AMD On Mantle & DX12: Both APIs Can Co-Exist, Mantle Benefits Both Developers & Gamers

AMD has released a 20-minute video in which it discussed a lot of topics regarding Mantle and DirectX 12. AMD explained how Mantle is different than other programming interfaces, detailed the benefits it brings to both game developers and gamers,

As AMD’s Technical Manager Dave Nalasco claimed, Mantle is different from all previous programming interfaces because it brings lower-level access to the GPU.

“How Mantle is different than other programming interfaces that have come before it is that it gives you lower-level access to that hardware, which means more control and more ability to access some of the features of the hardware that maybe weren’t exposed in the past. So, this allows you to extract more performance out of the hardware, it allows you to implement new techniques that were never really possible before, and really – you know – allows developers to do a lot of the things that they’ve always asked us to do but haven’t been able to do in the past.”

Nalasco then said that game developers can bring a lot of their optimizations from consoles to the PC, without making completely different versions of their games. Not only that, but Mantle gives developers more tools to extract more performance from whatever hardware users have in their systems (that, obviously, supports AMD’s API). Additionally, Mantle gives developers the means to experiment with new things by exposing some of the hardware capabilities that devs never had access to before.

Nalasco then explained Mantle’s benefits for gamers. As AMD’s technical manager said, gamers can expect better performance and higher framerates, as well as more consistent framerate.

“This is often a challenge on the PC where the framerate as you play through a game kind of flunctuates, and so where it may seem smooth in some places it feels a little bit less smooth in others. Mantle allows developers to deliver much more consistent framerate, so gameplay feels smoother.”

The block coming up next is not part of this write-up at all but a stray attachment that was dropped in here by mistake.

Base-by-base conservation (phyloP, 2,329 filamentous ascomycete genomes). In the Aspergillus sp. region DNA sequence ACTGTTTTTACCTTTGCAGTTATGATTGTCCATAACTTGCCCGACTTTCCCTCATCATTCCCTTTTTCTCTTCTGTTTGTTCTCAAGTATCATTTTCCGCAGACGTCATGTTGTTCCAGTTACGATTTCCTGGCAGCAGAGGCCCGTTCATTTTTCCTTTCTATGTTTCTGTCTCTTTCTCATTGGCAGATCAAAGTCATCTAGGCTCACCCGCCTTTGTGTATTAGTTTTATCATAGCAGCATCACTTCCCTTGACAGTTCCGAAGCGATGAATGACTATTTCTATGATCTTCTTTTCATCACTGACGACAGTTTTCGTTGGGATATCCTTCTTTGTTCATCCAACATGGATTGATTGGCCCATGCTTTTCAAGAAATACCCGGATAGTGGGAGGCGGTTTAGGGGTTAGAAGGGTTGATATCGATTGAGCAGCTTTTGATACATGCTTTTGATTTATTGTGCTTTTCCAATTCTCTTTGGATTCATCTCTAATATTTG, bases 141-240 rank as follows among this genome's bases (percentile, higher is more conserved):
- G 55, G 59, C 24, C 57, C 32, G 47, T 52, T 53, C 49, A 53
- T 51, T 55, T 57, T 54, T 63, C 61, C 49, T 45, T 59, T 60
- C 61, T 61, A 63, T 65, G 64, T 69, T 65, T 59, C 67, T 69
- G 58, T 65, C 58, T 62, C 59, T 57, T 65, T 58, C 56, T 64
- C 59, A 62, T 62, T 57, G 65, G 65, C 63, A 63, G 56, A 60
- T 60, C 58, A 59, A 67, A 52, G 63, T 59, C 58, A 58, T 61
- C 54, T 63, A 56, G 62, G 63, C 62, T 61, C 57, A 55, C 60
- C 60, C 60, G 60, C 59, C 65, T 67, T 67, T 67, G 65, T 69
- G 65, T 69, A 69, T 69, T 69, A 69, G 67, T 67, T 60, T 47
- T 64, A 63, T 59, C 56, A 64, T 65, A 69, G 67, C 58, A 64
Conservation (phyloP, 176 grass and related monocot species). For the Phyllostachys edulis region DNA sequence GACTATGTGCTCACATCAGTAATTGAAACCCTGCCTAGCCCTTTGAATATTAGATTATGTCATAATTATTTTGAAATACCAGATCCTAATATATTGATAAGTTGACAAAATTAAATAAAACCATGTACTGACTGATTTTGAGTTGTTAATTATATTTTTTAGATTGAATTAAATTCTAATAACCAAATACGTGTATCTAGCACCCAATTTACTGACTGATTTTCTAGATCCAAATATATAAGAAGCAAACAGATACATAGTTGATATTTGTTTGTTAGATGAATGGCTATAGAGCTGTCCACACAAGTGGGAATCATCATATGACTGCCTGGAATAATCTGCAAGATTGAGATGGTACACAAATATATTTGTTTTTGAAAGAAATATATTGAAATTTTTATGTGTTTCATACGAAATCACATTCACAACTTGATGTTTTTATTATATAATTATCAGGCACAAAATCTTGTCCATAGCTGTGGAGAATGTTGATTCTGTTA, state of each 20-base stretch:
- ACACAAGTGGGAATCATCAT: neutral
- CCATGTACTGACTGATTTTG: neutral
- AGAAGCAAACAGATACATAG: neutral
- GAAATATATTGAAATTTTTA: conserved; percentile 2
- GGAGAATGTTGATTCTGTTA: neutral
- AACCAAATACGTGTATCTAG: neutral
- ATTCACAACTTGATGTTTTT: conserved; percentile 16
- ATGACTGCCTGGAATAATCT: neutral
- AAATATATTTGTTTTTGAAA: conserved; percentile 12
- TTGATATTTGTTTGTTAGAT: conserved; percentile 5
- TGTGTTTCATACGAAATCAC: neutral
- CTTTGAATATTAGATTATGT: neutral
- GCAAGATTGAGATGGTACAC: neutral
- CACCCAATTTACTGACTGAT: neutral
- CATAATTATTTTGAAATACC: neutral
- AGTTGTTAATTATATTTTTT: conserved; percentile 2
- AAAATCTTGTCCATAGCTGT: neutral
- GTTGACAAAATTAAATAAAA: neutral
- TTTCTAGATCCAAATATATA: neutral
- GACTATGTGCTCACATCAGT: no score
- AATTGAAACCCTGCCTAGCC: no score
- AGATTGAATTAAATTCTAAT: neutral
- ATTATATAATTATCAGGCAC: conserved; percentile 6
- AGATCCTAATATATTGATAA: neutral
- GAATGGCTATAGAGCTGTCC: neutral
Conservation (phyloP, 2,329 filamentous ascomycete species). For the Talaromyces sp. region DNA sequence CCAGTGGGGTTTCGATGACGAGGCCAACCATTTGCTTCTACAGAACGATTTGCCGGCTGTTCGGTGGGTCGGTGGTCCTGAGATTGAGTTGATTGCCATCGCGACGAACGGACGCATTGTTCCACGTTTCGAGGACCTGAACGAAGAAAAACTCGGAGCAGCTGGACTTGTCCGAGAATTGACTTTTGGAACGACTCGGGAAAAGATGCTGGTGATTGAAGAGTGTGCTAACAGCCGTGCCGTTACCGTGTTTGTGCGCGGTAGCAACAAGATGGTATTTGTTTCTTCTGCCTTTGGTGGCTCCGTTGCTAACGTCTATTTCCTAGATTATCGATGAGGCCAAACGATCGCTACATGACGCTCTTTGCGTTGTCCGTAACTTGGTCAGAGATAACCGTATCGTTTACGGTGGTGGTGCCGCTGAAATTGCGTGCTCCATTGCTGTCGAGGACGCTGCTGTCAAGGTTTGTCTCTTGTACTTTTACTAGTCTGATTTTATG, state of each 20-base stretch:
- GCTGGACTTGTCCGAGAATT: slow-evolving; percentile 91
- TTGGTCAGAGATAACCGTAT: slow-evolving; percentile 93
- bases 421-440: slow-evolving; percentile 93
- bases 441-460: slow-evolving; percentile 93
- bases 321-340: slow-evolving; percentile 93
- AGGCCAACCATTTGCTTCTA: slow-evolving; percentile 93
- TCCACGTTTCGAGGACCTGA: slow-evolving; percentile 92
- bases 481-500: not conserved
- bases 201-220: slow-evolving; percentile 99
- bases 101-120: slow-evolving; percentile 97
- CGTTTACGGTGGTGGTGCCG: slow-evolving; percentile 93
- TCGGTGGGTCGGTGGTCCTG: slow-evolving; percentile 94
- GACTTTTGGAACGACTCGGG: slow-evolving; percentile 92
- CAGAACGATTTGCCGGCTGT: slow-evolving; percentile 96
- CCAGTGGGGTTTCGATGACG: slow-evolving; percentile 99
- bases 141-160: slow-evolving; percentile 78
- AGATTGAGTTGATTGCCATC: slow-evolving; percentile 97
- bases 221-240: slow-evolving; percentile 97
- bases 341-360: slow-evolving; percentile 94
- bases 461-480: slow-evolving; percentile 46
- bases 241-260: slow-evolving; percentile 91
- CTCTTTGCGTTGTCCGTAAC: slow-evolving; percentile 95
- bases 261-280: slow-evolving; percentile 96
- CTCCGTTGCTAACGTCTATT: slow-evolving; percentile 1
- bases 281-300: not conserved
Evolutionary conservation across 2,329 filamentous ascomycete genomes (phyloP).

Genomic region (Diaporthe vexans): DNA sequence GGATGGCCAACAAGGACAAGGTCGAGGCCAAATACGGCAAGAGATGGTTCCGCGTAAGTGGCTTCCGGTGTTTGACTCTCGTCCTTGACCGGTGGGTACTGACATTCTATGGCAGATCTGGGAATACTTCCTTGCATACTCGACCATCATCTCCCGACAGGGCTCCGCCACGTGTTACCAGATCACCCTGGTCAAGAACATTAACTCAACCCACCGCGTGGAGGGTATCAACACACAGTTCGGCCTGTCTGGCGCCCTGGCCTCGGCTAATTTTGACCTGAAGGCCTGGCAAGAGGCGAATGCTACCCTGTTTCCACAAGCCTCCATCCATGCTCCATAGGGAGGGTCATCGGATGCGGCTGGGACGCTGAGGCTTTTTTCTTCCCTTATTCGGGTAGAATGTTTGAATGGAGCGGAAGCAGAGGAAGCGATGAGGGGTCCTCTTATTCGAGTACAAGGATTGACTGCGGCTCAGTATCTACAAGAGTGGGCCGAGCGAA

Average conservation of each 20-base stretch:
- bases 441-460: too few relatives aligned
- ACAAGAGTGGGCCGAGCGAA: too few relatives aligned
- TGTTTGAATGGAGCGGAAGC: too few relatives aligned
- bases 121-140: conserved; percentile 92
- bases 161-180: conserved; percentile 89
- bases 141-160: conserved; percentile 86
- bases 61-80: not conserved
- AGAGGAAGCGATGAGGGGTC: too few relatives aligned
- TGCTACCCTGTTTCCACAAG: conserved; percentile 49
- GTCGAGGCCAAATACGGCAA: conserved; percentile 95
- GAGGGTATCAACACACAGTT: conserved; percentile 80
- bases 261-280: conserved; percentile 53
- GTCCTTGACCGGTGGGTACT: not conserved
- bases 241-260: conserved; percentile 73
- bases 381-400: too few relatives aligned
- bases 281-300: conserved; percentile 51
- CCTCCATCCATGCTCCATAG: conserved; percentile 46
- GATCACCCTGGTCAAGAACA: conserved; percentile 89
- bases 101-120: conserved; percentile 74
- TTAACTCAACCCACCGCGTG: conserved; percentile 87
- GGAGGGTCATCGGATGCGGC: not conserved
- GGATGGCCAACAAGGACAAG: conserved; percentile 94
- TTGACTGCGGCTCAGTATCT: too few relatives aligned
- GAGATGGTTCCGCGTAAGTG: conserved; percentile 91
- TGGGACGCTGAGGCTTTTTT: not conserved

In case you’re wondering, AMD started discussions about Mantle in conceptual level almost two years ago.

But what about DX12? Nalasco believes that both APIs can co-exist and is really excited about this new API from Microsoft as it borrows a lot of features from Mantle.

“So DX12 is a major update and one of the interesting things about DX12, based on the information that Microsoft has provided so far, is that a lot of the goals they have for are clearly very similar to what we’re doing with Mantle. And we think that’s fantastic news because obviously we believe that the things that Mantle is addressing are the problems that developers have been looking for someone to address, and we are glad to see Microsoft moving in this direction.

So from our perspective, we believe that there is maybe a slightly different audience the type of developers who’d use Mantle and they type of developers who’d use DirectX. They are really kind of both tool sets and each have their own special cases which they will make the most sense to use.

In general, Mantle is all about trying to give tools to developers who want to extract more performance out of a game at any given situation, whereas DirectX is primarily about getting a broad set of compatibility so you can run your code once for DirectX and have it run on all of the different PC hardware that is out there.

So, you know, I think it’s like a lot of developers are definitely going to support both, some may support one or the other, but the key thing for AMD is that we want, we have, you know, the plan to support both of those programming interfaces fully, and make sure that we provide the right tools for developers whatever they feel is right for their games.”

In short, this is AMD’s answer to Nvidia’s recent statement about Mantle. AMD basically talked about everything, and Nalasco further confirmed that Mantle will fully run only on GPUs based on the GCN architecture as “that’s the core design on which all of the Mantle capabilities are built.”

Enjoy!

John Papadopoulos

John is the founder and Editor in Chief at DSOGaming. He is a PC gaming fan and highly supports the modding and indie communities.Before creating DSOGaming, John worked on numerous gaming websites. While he is a die-hard PC gamer, his gaming roots can be found on consoles. John loved - and still does - the 16-bit consoles, and considers SNES to be one of the best consoles. Still, the PC platform won him over consoles. That was mainly due to 3DFX and its iconic dedicated 3D accelerator graphics card, Voodoo 2. John has also written a higher degree thesis on the "The Evolution of PC graphics cards." Contact: Email